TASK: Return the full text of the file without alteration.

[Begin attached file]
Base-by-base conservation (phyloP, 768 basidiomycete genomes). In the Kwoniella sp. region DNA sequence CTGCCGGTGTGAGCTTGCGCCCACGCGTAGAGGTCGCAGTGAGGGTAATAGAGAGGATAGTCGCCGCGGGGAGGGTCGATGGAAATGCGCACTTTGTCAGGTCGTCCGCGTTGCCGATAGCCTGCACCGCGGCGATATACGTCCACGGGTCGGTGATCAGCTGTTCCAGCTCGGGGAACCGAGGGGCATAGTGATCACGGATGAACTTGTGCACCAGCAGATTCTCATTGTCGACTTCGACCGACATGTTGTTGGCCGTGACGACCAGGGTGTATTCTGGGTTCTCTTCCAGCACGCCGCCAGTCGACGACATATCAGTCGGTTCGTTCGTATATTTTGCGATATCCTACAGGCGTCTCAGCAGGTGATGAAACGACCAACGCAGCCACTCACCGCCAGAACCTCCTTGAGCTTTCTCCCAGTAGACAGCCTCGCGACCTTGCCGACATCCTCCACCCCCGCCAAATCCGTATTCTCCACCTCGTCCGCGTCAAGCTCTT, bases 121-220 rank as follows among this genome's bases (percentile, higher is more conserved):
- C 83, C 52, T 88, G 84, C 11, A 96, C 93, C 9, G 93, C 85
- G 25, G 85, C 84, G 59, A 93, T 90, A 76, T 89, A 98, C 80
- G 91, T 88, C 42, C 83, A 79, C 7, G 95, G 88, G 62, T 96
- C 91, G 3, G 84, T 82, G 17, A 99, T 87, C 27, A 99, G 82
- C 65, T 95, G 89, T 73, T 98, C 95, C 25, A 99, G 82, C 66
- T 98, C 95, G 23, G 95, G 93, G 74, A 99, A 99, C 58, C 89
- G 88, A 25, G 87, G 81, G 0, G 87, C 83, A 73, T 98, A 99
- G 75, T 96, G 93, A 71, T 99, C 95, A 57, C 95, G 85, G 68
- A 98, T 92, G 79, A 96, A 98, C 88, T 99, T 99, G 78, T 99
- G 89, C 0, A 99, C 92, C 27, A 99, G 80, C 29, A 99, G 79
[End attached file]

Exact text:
Base-by-base conservation (phyloP, 768 basidiomycete genomes). In the Kwoniella sp. region DNA sequence CTGCCGGTGTGAGCTTGCGCCCACGCGTAGAGGTCGCAGTGAGGGTAATAGAGAGGATAGTCGCCGCGGGGAGGGTCGATGGAAATGCGCACTTTGTCAGGTCGTCCGCGTTGCCGATAGCCTGCACCGCGGCGATATACGTCCACGGGTCGGTGATCAGCTGTTCCAGCTCGGGGAACCGAGGGGCATAGTGATCACGGATGAACTTGTGCACCAGCAGATTCTCATTGTCGACTTCGACCGACATGTTGTTGGCCGTGACGACCAGGGTGTATTCTGGGTTCTCTTCCAGCACGCCGCCAGTCGACGACATATCAGTCGGTTCGTTCGTATATTTTGCGATATCCTACAGGCGTCTCAGCAGGTGATGAAACGACCAACGCAGCCACTCACCGCCAGAACCTCCTTGAGCTTTCTCCCAGTAGACAGCCTCGCGACCTTGCCGACATCCTCCACCCCCGCCAAATCCGTATTCTCCACCTCGTCCGCGTCAAGCTCTT, bases 121-220 rank as follows among this genome's bases (percentile, higher is more conserved):
- C 83, C 52, T 88, G 84, C 11, A 96, C 93, C 9, G 93, C 85
- G 25, G 85, C 84, G 59, A 93, T 90, A 76, T 89, A 98, C 80
- G 91, T 88, C 42, C 83, A 79, C 7, G 95, G 88, G 62, T 96
- C 91, G 3, G 84, T 82, G 17, A 99, T 87, C 27, A 99, G 82
- C 65, T 95, G 89, T 73, T 98, C 95, C 25, A 99, G 82, C 66
- T 98, C 95, G 23, G 95, G 93, G 74, A 99, A 99, C 58, C 89
- G 88, A 25, G 87, G 81, G 0, G 87, C 83, A 73, T 98, A 99
- G 75, T 96, G 93, A 71, T 99, C 95, A 57, C 95, G 85, G 68
- A 98, T 92, G 79, A 96, A 98, C 88, T 99, T 99, G 78, T 99
- G 89, C 0, A 99, C 92, C 27, A 99, G 80, C 29, A 99, G 79